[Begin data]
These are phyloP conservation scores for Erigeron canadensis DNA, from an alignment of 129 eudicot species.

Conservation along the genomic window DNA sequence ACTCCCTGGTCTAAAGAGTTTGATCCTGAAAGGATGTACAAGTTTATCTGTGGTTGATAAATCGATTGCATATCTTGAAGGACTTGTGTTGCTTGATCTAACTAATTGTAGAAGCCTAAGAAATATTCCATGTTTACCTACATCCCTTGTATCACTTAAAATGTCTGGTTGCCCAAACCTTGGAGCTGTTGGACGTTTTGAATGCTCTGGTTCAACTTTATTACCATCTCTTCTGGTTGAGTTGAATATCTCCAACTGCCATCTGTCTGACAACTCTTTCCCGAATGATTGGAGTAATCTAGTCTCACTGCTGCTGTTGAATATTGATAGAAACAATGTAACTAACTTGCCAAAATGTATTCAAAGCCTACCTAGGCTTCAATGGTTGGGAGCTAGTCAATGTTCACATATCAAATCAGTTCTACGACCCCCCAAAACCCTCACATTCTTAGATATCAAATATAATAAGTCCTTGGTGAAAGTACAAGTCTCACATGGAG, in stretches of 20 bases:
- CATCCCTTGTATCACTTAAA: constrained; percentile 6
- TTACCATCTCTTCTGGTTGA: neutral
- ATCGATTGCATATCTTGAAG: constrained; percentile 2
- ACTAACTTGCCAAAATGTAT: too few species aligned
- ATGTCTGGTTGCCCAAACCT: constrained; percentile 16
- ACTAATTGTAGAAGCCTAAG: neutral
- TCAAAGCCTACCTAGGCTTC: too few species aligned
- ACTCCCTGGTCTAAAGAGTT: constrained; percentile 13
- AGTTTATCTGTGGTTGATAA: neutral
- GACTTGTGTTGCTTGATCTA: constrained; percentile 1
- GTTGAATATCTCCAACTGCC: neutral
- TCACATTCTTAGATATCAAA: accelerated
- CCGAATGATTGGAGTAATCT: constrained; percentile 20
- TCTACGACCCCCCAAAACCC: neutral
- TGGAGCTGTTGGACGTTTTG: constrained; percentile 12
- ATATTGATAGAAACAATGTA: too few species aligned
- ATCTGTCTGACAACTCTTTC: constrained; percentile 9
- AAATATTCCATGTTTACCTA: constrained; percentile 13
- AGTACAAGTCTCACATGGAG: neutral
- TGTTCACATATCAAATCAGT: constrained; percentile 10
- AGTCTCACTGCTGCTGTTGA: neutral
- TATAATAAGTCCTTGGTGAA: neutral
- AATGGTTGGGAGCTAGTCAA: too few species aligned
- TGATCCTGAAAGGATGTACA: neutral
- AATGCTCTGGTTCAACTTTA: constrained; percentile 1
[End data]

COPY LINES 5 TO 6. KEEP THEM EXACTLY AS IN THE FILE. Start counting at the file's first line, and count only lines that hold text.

- ATCGATTGCATATCTTGAAG: constrained; percentile 2
- ACTAACTTGCCAAAATGTAT: too few species aligned